TECH

Digital Tech Ravages UK Book Collections... By Three Volumes Each

07/08/2014 15:55 BST | Updated 07/08/2014 15:59 BST

The devastating impact digital technology is wreaking on the traditional book has been revealed in a new study.

The average adult now owns three fewer books compared to 2005.

It's true - Ofcom reports that while only 83% of adults have a book collection now compared to 93% in 2005, the average size of that collection has fallen by three whole books.

They added that older people have bigger collections (118 average) than younger people (50 books per 16-24 year olds). Though that's also to be expected probably, given they are, you know, younger.

Okay, we're being a little sarcastic there. But the report did indicate tech is changing our lives in other ways.

The study, by communications regulator Ofcom, found that six-year-olds have the same understanding of using gadgets such as mobile phones and tablets as 45-year-olds.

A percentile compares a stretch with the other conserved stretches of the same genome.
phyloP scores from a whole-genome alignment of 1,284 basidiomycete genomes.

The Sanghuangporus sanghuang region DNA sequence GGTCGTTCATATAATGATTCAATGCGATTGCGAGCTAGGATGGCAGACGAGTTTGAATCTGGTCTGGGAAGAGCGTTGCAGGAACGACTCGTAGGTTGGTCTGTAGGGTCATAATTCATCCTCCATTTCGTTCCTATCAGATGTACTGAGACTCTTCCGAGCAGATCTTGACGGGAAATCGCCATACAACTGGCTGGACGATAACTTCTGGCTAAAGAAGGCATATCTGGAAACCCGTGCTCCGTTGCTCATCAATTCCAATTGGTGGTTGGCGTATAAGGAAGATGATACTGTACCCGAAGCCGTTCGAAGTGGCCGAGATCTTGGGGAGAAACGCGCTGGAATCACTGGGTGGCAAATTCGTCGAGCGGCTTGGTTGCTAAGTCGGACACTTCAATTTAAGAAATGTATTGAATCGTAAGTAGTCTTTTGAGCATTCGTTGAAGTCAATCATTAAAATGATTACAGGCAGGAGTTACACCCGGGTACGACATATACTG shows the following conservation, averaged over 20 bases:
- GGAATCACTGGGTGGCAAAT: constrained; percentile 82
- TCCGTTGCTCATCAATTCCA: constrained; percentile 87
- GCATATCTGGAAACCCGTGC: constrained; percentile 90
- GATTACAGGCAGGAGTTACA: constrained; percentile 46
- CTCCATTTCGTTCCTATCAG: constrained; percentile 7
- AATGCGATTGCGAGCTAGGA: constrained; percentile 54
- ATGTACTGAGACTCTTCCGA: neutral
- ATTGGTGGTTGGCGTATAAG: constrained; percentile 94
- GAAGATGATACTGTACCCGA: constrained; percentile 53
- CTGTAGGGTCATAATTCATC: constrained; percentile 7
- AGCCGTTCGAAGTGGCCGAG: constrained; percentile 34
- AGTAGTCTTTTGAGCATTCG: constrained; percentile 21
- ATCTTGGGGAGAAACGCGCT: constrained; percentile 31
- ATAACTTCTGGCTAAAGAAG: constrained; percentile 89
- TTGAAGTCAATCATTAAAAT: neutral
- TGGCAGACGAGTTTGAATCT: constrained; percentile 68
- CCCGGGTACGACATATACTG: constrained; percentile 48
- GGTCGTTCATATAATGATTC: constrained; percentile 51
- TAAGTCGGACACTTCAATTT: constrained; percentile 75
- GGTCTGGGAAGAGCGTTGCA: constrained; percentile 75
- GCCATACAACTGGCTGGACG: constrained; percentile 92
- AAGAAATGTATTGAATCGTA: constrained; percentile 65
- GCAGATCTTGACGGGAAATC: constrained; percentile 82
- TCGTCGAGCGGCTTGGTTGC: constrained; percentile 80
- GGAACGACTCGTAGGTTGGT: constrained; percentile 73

The research also shows:

  • The average UK adult now spends more time using media or communications (eight hours, 41 minutes a day) than they do sleeping (eight hours, 21 minutes).
  • The total amount of time spent using technology is 11 hours, seven minutes, when multi-tasking is taken into account
  • Only 3% of teens make voice calls - 94% of communication is text based
  • In contrast, a fifth (20%) of adults' communications time is spent making calls on the phone.
  • 22% of over 65s now owning a tablet compared to just 2% two years ago.
  • Six in 10 adults (61%) owning a smartphone compared to half (51%) a year earlier.
  • Almost nine in 10 (88%) of 16 to 24-year-olds have a smartphone, spending an average of three hours and 36 minutes a day using it
  • Time spent watching TV has fallen, with the average amount in 2013 being three hours and 52 minutes compared to fours hours and one minute the year before.
  • A quarter (24%) of workers believe technology is improving their work-life balance, 16% disagree and just under half (49%) reported no difference

Ofcom chief executive Ed Richards said: "Our research shows that a 'millennium generation' is shaping communications habits for the future.

"While children and teenagers are the most digitally-savvy, all age groups are benefitting from new technology.

"The convenience and simplicity of smartphones and tablets are helping us cram more activities into our daily lives."